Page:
How Japan’s Hinoki Trees Are Changing Meteorology as We Know It

Our trees and forests have a direct impact on our weather. By sucking up water in their roots and turning it into vapour, they help to create cloud formations and bring us regular rain. Amazing! But did you know that forests could also be the key to learning more about meteorology? In particular we are talking about Japan’s Hinoki Trees, which could change how we perceive weather forever.

Hinoki Trees Can Show Us the Past

In a laboratory in Northern Kyoto, Japan, a scientist named Takeshi Nakatsuka has made an incredible discovery: we can track rainfall from thousands of years ago through the rings of Hinoki Trees. Along with 68 collaborators, Nakatsuka has spent ten years perfecting a method of using the trees to unlock secrets of the past. Now they can track precipitation over Japan for 2,600 years.

Interestingly, they discovered that around every 400 years or so, Japan would have a period of extreme wetness. There would be a period of heavy rainfall, causing flooding and famine, followed by years of warmer, dry weather which is needed for rice cultivation.

How Does It Work?

Nakatsuka and his team have been working with isotope ratios to calculate precipitation. They use the Hinoki – a cypress which can live for thousands of years – to examine the isotope ratios within the wood of trees of different ages. By cleverly comparing the rings in the wood, Nakatsuka can start to piece together the weather conditions as the tree was growing.

On drier days, for example, Nakatsuka knows that the leaves of a tree lose more water, and so the tree has a higher isotope ratio in the wood. These isotope ratios can then be matched across trees. By doing this, a timeline of weather from 600 BC to 2000 AD has been created. 

The Secrets Unlocked About Japanese Society

What is even more amazing is how Nakatsuka and his team have managed to match their findings to historical events. The weather, it seems, played a large part in the development of Japan and the lives of its people, giving us a key insight into how people thought and lived at the time.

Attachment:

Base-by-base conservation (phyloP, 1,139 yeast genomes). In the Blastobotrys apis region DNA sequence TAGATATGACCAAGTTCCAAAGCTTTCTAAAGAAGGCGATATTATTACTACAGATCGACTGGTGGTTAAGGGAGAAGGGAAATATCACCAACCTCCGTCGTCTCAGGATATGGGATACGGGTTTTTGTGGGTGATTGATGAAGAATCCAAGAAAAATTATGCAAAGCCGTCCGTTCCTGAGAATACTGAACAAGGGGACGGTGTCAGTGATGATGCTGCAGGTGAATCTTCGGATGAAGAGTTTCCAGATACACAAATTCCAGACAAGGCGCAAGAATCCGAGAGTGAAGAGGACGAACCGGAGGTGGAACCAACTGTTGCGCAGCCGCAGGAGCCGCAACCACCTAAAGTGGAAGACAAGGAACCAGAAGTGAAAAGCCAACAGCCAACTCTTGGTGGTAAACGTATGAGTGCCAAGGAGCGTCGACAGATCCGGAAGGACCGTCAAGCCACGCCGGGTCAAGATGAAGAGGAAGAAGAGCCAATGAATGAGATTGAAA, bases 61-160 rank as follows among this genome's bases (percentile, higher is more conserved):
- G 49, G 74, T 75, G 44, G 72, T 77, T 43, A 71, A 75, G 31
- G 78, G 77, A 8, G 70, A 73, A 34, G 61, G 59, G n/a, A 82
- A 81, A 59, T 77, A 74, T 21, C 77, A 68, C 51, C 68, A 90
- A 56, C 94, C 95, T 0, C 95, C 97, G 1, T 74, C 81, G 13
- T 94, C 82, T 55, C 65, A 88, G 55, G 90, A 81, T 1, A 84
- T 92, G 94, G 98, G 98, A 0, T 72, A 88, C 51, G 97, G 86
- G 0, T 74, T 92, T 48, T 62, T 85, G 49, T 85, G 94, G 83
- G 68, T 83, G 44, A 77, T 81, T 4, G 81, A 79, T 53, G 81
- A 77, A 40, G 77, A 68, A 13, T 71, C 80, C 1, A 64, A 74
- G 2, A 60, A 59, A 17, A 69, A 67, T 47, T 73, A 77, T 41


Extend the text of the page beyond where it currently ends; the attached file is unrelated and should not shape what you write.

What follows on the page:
During times of little rainfall, irrigation systems and groundwater tech were developed. These systems were designed to reduce the effects of drought. There were also policies brought in by the government to prevent their people from starving. These leaps forward in Japan’s society were thought to be in line with social change at the time, though now we know that was not the case – they were all to do with the weather!

Rice, the chief currency at the time, would also be affected by the weather. Japan’s very economy could shift and alter depending on rainfall, plunging some into poverty and lifting others into great wealth.

What Should We Learn From This?

In the coming decades, it is incredibly likely that we will face more extreme weather – similar to the flooding and droughts experienced by the Japanese. By studying how their societies changed during variable rainfall, we can learn more about how humans cope in these extremes. Secrets of how weather could affect our economy and our livelihoods are uncovered and, though worrying, they could help us prepare for the future.

Learn More About The World’s Trees With EcoChoice

At EcoChoice, we are timber experts and love to delve into interesting aspects of the industry – just like this! If you would like to learn more about the forests of the world, the incredible species of timber out there, and how you can use it in construction, be sure to read more on our blog. Or take a look at our wide range of sustainable timber species to learn more about the trees of our world.

Image: T.Kai /



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